If the letter survived, I haven’t found it. It doesn’t appear in the Executive Minutes where it ought to, nor does Robinson give a copy despite referring to Lowery and Babcock’s mission. Whatever happened to the original thereafter, Shannon read it and promised a response. After a while, he called the envoys back and they discussed matters:

He said there had been sixteen houses burned here by free-State men, and women and children driven out of doors. We told him we were sorry that he had not taken pains to inquire into the truth of the matter before he had brought this large force into the country, which, perhaps, he could not get out again; and that his information was wholly and entirely false, as nothing of the kind had happened.

Wilson Shannon

Wilson Shannon

At the time, one imagines that Lowery and Babcock found a more diplomatic way to put that. The free state party often blamed the arsons on persons unknown, or on proslavery men trying to frame them, but they can’t have fooled many. Rumors do fly, but clearly Charles Dow knew who fired the cabin on the claim he jumped. The accusation appears in proslavery sources often enough, and with consistent enough numbers, to argue that antislavery Kansans had taken up the habit. Those displaced households, Coleman’s included, came from somewhere. If Lowery and Babcock, who hardly lived at the far end of Kansas from Hickory Point, didn’t know the fact then they must have worked hard to stay ignorant.

Shannon then, per Lowery, denied knowing anything about Missourians coming into Kansas to work their vengeance on Lawrence. He might not have at this point, but that seems like a stretch given about the time he met with the Lawrence envoys the governor also asked for federal troops to manage the situation. Either way, he held the free state proclamations about the laws of Kansas against them. From the context, it seems Shannon justified his summons of the militia on those grounds.

We explained to him that the Territorial laws had nothing to do with this case; that we were getting ready at Lawrence to fight for our lives, and the only question was, whether he would be perticeps criminis to our murder, or the murder of somebody else, should we all be slaughtered. We explained to him, that the rescue upon which he based his proclamation took place a number of miles from Lawrence; that there were but three persons living in Lawrence who were alleged to have had anything to do with it, and that they had left the town, and were not there at all from what we could judge of the intentions of the force at Wakarusa, at Lecompton, and in the county about, from their own declarations, they intended to destroy the town for a thing in which they had no part or parcel.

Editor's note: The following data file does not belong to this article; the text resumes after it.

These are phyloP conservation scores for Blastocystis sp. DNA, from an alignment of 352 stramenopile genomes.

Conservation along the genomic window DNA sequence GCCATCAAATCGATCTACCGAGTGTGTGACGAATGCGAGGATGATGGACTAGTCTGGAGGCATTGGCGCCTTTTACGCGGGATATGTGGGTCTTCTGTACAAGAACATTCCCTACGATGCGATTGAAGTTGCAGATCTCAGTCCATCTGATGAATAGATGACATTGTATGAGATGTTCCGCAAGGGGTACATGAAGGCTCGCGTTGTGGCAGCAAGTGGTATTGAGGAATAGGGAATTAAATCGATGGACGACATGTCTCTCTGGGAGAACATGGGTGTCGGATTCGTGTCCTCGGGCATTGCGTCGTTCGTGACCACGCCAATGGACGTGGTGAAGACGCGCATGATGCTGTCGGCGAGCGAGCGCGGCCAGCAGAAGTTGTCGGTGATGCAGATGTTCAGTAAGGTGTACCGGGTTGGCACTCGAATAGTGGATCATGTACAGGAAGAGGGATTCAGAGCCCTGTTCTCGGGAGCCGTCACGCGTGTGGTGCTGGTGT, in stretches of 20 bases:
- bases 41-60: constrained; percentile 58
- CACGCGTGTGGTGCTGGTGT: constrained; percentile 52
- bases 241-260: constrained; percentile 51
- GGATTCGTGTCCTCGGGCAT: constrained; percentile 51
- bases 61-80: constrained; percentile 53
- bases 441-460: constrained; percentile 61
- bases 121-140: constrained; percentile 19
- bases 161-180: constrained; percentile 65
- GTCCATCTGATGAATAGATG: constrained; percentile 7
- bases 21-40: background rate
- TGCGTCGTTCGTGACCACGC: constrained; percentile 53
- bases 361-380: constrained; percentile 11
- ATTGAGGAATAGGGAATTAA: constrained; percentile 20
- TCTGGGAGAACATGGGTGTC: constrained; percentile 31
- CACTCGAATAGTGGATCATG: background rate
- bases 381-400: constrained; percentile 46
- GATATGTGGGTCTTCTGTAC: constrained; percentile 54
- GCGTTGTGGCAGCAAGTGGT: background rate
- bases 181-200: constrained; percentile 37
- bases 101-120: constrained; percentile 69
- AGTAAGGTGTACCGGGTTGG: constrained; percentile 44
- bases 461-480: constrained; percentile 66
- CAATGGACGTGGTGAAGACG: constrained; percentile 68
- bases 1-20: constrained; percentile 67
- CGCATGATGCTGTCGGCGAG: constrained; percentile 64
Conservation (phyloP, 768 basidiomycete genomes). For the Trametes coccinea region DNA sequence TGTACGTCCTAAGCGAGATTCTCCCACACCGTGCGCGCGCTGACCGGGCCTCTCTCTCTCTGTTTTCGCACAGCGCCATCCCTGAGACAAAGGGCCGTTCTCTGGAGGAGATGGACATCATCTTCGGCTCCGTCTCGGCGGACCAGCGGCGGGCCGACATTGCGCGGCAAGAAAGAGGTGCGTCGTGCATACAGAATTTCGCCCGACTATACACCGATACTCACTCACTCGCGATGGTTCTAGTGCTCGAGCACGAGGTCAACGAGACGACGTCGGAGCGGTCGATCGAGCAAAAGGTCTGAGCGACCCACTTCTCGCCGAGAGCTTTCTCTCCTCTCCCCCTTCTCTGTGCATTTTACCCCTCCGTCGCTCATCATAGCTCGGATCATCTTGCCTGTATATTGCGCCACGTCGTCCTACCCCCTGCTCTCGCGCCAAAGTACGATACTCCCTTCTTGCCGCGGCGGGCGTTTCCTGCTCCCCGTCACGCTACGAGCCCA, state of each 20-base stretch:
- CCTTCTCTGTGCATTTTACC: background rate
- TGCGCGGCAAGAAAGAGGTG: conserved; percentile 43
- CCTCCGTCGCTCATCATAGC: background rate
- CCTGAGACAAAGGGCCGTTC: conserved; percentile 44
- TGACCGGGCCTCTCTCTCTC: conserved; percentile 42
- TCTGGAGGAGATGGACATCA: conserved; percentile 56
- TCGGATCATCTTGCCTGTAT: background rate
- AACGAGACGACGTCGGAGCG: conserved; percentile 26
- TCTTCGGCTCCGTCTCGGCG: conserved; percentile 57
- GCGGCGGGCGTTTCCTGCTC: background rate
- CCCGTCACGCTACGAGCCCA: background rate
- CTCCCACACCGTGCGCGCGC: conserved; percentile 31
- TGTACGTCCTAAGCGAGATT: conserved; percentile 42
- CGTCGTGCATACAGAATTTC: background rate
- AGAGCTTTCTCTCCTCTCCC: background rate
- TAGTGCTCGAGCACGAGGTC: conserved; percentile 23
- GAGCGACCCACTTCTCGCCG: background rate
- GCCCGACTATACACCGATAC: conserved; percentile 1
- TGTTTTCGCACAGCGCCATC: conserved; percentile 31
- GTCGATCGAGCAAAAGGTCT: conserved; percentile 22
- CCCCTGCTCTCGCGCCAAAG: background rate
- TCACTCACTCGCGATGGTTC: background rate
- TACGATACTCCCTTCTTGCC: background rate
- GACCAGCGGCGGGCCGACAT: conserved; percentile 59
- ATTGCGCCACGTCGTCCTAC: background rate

Lowery might have lied to Shannon’s face, but not about that. The proslavery army, to judge from the words and conduct of its leaders, aimed to rid itself of Lawrence once and for all.

The Territorial Government vs. Lawrence

Daniel Woodson

Daniel Woodson

We left G.P. Lowery and C.W. Babcock on their way to see Wilson Shannon about the ersatz army converging around Lawrence. They passed many sets of guards and Lowery flirted with spiking an unattended cannon. When passing proslavery men on the road, they first cracked jokes about how the Yankees aimed to attack soon and the Missourians had best hurry. This grew less funny as they passed more and larger bands of armed men. What they came to next warrants a digression:

Just before daylight we passed one encampment, in which everybody seemed to be astir, and they came out into the road a short distance to meet us, and we stopped to talk with them. I recognized John H. Brady, who was the public printer of the Shawnee Mission legislature. He recognised me, and when he heard me say that I did not consider it safe for him to come up here, he called me by name, and said they could not let me pass. He then recognized Babcock, and was more certain we could not pass.